The 4,000-ton freight train could not come to a stop. But the women laid down between the rails and survived.
Also: Rand Paul plans to come out with a book in 2015; Jesse Ventura was awarded almost $2 million in a defamation suit.
The news from the Commerce Department comes after the economy shrank at a 2.1 percent rate in the first quarter of the year. The numbers raise hope for continued growth in the second half of 2014.
One U.N. official said this was a "breaking point." The conflict, now going into its 23rd day, shows no sign of abating. The death toll in Gaza has now surpassed 1,200.
Author Christiane Dorion distills complex scientific concepts into bite-sized explanations. "You can teach anything to children if you pitch it at the right level and use the right words," she says.
Vergara v. California dealt a serious blow to teacher tenure and seniority laws in that state. And anti-tenure groups say their movement is spreading.
Amy Bloom's new novel follows two half-sisters from a disastrous stint in 1920s Hollywood, to happiness with an unexpected, impromptu family group in the disruptive years around World War II.
It took officials about four hours to figure out which valve needed to be closed. By then, the UCLA campus was under water, with some staircases looking like waterfalls.
The NCAA has settled a class-action lawsuit over its head injury policies, pending approval. Supporters laud a $70 million fund for medical monitoring; others say there's no money for injured players.
A U.N. spokesman said Israeli tank shells hit the school Wednesday, killing 15 Palestinians and wounding 90. The agency is housing scores of people displaced by the fighting in schools across Gaza.
Wildfire season has intensified early in the Pacific Northwest. Oregon and Washington are turning to the federal government for assistance in fighting the fires and cleaning up the mess left behind.
The U.S. and EU announced more sanctions against Russia because of its support for separatists in eastern Ukraine. The sanctions are more wide-ranging than previous efforts to target the ruling elite.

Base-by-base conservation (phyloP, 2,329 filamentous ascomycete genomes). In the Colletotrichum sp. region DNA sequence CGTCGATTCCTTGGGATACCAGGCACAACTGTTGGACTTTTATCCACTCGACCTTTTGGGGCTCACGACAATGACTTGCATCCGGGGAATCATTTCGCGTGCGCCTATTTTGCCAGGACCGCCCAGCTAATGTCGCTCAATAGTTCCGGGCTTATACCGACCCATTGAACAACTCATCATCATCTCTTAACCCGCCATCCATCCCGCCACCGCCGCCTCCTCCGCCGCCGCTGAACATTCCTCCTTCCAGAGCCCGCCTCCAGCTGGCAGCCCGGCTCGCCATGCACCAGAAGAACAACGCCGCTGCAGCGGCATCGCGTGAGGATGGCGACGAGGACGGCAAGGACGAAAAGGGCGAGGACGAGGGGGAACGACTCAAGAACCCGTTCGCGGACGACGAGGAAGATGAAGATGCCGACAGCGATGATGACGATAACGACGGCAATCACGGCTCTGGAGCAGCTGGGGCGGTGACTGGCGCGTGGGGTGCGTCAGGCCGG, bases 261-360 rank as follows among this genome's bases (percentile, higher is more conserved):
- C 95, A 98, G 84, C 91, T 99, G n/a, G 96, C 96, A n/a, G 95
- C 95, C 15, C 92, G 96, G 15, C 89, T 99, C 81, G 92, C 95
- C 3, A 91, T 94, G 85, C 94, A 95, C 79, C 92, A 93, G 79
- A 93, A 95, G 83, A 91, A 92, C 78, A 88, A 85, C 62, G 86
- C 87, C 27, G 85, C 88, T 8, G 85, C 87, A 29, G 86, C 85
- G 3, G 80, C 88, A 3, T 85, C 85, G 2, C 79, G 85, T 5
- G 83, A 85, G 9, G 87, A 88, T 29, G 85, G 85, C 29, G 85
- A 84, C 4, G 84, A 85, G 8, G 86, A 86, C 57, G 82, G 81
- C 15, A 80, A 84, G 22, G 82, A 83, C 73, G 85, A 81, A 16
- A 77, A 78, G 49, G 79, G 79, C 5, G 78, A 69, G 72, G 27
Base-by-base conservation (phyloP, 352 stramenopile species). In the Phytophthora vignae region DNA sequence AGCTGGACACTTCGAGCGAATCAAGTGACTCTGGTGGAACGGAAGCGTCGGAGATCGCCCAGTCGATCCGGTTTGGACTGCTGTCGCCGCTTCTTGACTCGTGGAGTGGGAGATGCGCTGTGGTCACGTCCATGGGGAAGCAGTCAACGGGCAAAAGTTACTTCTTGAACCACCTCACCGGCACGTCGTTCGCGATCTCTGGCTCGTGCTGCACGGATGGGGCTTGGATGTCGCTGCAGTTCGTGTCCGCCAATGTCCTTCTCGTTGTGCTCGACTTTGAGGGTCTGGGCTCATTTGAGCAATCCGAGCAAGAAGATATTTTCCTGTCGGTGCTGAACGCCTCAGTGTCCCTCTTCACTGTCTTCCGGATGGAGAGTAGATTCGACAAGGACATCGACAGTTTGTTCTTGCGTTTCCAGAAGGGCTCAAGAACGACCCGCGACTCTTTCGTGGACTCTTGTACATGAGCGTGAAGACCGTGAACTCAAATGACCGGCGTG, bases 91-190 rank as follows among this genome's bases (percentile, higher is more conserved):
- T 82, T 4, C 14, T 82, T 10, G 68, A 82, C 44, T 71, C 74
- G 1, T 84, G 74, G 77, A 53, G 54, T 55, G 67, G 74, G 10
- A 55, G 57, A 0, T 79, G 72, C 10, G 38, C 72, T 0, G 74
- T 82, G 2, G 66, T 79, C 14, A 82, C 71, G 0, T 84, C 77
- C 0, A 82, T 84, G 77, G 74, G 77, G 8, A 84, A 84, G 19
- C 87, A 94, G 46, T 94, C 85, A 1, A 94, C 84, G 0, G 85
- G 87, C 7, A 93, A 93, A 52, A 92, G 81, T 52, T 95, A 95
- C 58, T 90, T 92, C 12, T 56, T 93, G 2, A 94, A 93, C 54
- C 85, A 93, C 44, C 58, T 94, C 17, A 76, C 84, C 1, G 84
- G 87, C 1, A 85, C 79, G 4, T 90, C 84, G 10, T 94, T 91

Sheik Humarr Khan, one of the doctors fighting to control West Africa's largest Ebola outbreak, died Tuesday in Sierra Leone. He was 39.
Health workers are trying to convince parents to let their children take a vaccine, but the program faces violent opposition. Researchers from Harvard polled the parents; the results surprised them.
Adding a translation to the English label would require bigger bottles, pharmacists say. They worry patients would wind up carrying a few pills around loose — without any instructions at all.
A short-term fix for the nearly empty Highway Trust Fund is a step closer to President Obama's desk. Congress has been talking about the long-term problems with the construction account, but the two chambers have not agreed on a long-term solution.
A U.S. judge has blocked an effort by Iraq's Kurdistan region to sell $100 million worth of crude oil to refiners in the U.S. It's sitting in a giant tanker ship off the coast of Texas. The judge agreed with the Iraqi government that the oil belongs to it and not the Kurds.
Scientists are trying to raise prized bluefin tuna completely in captivity. An experiment at a Baltimore college is the first successful attempt in North America.
The federal highway trust fund will run short of money starting this week unless Congress acts. But the Senate's bill differs significantly from what the House passed last week.
The effort to end polio is taking a toll on Pakistan's already overstretched health system. With more children dying of measles and diarrhea, some question whether the focus on polio is worth it.